There are mutterings through the novel of worries about Europe, and fears about what is happening in England – sentiments not dissimilar to those aired in recent Brexit conversations. That so many ordinary citizens had nationalistic tendencies is something we gloss over to our detriment, and it’s fitting to air the darker underside of the wartime story. Through repeated conversations and whispered collusion, Starford shows the complex ways in which patriotism develops into something murky.
Evelyn works alongside Vincent, who straightaway calls her “darling” and who has his own tragic backstory. Friendship is important in this novel because Evelyn’s work involves betrayal, and what is friendship if not an absence of that very thing? Sally’s cousin Julia is a brilliant character: clever, interesting, dashing, good company, and her presence – in marked contrast with steadfast Sally – lights up every scene. Even young Julia is already sophisticated and knowing, and the stark disparity between those born sure and those with doubt becomes more apparent in the novel’s denouement.
When Evelyn visits her parents, the distance between her and them is more acute. Her mother levels that most painful accusation: she thinks Evelyn finds other people more interesting than her own family. What can Evelyn say? The book is very good on the grief of parents and adult children evolving away from each other. This is often complicated by the fact that it is instigated by the parents, who provided opportunities for growth but then find a stranger in their house, with no way of connecting.
There is no darting from one scene to the next in The Imitator; Starford avoids rushing. A character prepares to arrive at a cafe, then shows up and assesses the situation – we see what it looks like, which helps us feel how it must feel to be there – spends their time there, and then we see them gather themselves and leave. Starford works in the details of people’s lives with elegant truth, particularly the minutiae of eating and drinking.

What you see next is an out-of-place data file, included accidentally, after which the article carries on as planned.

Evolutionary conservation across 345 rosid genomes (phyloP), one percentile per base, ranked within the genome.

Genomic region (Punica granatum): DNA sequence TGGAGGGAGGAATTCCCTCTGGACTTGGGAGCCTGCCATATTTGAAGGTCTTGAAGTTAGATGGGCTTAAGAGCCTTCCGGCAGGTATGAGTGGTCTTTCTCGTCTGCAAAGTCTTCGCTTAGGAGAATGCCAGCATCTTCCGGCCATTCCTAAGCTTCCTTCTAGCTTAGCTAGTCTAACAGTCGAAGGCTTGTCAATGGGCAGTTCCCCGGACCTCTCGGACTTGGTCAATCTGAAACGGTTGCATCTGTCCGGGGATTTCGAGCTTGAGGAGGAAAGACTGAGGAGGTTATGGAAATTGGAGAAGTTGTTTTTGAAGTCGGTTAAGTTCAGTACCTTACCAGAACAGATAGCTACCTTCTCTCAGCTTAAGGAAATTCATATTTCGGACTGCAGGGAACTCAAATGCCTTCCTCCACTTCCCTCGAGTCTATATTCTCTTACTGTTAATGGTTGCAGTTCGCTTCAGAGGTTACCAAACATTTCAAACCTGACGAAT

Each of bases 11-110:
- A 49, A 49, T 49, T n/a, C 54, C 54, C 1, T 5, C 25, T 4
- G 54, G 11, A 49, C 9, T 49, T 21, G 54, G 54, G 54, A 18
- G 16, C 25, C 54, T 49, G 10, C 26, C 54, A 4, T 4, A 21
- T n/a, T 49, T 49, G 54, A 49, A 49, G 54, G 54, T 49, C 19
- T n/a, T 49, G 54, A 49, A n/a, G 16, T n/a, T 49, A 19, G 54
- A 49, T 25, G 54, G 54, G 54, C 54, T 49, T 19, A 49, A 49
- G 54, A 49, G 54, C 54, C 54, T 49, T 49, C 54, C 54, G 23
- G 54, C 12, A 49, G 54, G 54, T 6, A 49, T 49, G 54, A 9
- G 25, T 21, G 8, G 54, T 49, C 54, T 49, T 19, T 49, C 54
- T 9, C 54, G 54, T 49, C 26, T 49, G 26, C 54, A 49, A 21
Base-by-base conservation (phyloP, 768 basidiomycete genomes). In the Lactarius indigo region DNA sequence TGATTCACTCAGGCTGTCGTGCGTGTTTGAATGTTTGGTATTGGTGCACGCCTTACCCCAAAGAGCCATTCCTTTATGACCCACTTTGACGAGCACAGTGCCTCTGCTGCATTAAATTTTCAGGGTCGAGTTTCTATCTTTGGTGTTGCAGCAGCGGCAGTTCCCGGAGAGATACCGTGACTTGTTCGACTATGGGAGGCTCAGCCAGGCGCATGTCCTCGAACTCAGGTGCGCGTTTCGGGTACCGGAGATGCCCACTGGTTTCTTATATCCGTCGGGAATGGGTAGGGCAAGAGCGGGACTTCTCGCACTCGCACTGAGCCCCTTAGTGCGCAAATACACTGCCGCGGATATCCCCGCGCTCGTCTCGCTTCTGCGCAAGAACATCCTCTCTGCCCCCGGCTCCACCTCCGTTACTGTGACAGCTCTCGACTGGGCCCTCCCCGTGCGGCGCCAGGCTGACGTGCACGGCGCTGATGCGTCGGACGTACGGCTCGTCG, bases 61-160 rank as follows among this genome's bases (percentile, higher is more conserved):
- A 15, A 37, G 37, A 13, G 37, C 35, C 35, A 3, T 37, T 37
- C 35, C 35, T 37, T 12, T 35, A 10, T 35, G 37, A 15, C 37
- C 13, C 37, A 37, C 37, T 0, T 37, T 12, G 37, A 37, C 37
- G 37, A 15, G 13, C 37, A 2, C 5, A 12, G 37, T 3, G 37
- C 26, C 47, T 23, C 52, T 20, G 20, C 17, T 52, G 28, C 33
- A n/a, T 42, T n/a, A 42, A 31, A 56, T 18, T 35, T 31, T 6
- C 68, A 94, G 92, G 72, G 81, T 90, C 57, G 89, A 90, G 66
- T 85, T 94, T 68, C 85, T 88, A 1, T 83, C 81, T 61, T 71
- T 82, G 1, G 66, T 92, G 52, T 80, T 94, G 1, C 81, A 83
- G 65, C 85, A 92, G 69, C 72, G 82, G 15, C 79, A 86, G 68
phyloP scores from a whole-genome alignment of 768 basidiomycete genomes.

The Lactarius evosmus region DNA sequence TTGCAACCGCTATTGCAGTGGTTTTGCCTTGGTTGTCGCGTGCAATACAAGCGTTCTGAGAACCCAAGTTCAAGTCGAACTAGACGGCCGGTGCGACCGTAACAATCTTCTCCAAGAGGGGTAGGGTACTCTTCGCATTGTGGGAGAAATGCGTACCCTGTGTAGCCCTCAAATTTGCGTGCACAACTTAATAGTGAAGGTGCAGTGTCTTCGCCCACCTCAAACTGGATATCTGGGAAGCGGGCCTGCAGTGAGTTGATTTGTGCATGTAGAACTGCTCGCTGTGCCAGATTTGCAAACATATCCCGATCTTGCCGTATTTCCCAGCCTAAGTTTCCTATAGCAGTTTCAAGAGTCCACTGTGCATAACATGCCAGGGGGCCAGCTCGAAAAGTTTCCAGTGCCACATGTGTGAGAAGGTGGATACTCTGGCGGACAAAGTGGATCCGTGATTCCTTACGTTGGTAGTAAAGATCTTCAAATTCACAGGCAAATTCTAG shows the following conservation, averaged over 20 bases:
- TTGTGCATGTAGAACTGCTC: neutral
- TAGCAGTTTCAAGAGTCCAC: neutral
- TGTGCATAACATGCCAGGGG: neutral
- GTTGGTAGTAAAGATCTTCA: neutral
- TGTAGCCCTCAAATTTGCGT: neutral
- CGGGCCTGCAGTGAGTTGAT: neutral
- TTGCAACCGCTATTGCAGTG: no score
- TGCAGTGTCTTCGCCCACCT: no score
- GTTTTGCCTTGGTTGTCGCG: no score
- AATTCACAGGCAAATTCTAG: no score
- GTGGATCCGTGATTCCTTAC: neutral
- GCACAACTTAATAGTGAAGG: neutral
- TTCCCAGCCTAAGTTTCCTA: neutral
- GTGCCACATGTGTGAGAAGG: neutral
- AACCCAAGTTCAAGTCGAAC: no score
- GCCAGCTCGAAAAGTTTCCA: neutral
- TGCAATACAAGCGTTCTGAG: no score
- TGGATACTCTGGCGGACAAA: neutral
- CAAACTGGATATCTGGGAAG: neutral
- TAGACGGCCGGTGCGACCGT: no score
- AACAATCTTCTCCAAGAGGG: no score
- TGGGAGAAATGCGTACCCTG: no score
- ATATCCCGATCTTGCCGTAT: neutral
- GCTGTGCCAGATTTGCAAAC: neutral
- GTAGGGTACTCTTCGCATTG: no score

Elements of the book are based on true events and – as is still the case – being protected from the law is about being wealthy and well connected. The descriptions of Earl’s Court, London, flimsy air-raid shelters, Wormwood Scrubs and Bloomsbury convey an authenticity that comes from the particulars of the way people dressed and spoke, those crucial details that define an era and its classes and sensibilities.
A significant theme concerns what we leave behind when we are gone.
“If I were to disappear, she thought, the world would continue just as it always has. Nothing would change. I would have never made an imprint. I would never be remembered.”
This drives at the heart of mortality, but it is also why art is worth making. It would be easy to avoid addressing these difficult questions; the novelists who refuse to do so are rare and precious.
Allen & Unwin, 352 pp, $29.99
This article was first published in the print edition of The Saturday Paper on Feb 20, 2021 as "Rebecca Starford, The Imitator".